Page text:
Orban, who is set to become the country’s only three-term premier since the end of communism, asked voters for another supermajority that would allow his government to change the constitution. His party may have won 133 of the 199 parliamentary seats, just enough to do that, partial results showed. Seat allocation may change when official results are published later this week.
“Even if Fidesz does not secure a two-thirds majority, it is unlikely to make a big difference, as Orban will be able to make one-by-one deals with elements of the opposition, if needed,” Mujtaba Rahman, an analyst at Eurasia Group in London, said in an e-mail today.
Since 2010, Orban’s cabinet rewrote the constitution over opposition protests, curbed the top court’s power, staffed agencies, such as the central bank and public media, with allies and passed new election rules.
Orban faced down criticism from international partners and foreign investors as he weaned the country off International Monetary Fund aid, seized private pension-fund assets and levied industry taxes to narrow the budget deficit to less than 3 percent of gross domestic product, averting cuts in EU funds.
Economic policy “still won’t be transparent or predictable and the chances of potential unorthodox steps grow with a two-thirds majority,” Zoltan Szucs, a money manager at Aegon NV (AGN)’s unit in Budapest, who helps oversee 2 billion euros ($2.7 billion) of assets, said by e-mail.
Fidesz seeks to eliminate by 2015 exchange-rate risk for borrowers holding $11 billion in foreign-currency mortgages after repeated attempts since 2010, Antal Rogan, the ruling party’s parliamentary leader, told news website HVG.hu April 2.
Orban, who has unveiled little of his agenda for the next four years besides pledging a “continuation” of policies, has also said that the government wants to shift control of utilities to non-profit operators and extend energy price-cuts to companies after lowering them by 20 percent for households over the past year.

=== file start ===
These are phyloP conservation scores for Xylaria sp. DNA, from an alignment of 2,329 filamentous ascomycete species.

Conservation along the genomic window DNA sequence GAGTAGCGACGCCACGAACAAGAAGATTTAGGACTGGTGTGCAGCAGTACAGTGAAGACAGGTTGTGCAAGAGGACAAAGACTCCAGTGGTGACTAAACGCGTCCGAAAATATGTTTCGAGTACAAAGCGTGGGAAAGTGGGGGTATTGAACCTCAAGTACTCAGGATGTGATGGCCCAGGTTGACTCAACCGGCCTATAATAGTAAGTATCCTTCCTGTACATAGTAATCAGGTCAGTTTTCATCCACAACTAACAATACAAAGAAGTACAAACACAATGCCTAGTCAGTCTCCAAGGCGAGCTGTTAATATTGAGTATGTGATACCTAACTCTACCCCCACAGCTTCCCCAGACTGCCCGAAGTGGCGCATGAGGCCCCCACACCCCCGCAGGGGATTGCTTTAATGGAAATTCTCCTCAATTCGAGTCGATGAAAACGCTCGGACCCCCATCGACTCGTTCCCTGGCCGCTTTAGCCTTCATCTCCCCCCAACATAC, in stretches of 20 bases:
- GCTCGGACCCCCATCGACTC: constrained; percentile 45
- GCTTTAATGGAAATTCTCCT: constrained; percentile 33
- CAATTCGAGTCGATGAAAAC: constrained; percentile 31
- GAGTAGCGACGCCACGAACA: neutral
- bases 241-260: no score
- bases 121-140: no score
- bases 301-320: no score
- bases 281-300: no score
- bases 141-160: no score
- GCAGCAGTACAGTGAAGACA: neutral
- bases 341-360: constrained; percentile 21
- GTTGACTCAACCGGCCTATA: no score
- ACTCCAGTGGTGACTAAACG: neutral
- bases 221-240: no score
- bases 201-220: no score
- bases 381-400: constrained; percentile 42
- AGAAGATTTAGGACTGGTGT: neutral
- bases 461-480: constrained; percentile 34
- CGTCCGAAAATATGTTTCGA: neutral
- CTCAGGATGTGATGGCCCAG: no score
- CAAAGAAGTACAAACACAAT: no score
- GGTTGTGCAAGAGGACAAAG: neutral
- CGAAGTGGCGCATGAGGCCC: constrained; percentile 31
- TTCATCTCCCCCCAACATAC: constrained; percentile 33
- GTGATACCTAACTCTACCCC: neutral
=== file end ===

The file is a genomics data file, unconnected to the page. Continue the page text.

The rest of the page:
Hungary’s economic policy under Orban was focused on keeping the budget deficit under control, an EU-mandated requirement, while trying to stick to a pre-election pledge to end austerity. Instead of direct taxes to raise revenue, the government introduced Europe’s highest bank levy and a transaction tax on commercial lenders as well as special taxes on telecommunications and energy companies.
Investment fell 5.2 percent in 2012, the fourth consecutive year of contraction, according to the Budapest-based statistics office. It has trailed its eastern EU peers every quarter for the past four years, according to Eurostat data. Investment climbed in 2013, helped by a 34 percent increase in government spending. That contributed to the economy growing 2.7 percent in the fourth quarter from a year earlier, the biggest increase in seven years.
The budget deficit was 2.2 percent of GDP last year, which means the country is poised to avoid returning to EU monitoring for fiscal offenders, Economy Minister Mihaly Varga said March 31. Hungary exited the excessive-deficit procedure last year for the first time since it joined the bloc in 2004.
“The key challenge of the coming years will be boosting economic growth,” Daniel Bebesy, a money manager at Budapest Fund Management, said by phone before the election. “The low level of investments is bound to avenge itself at some point and the next government will have to tackle this problem.”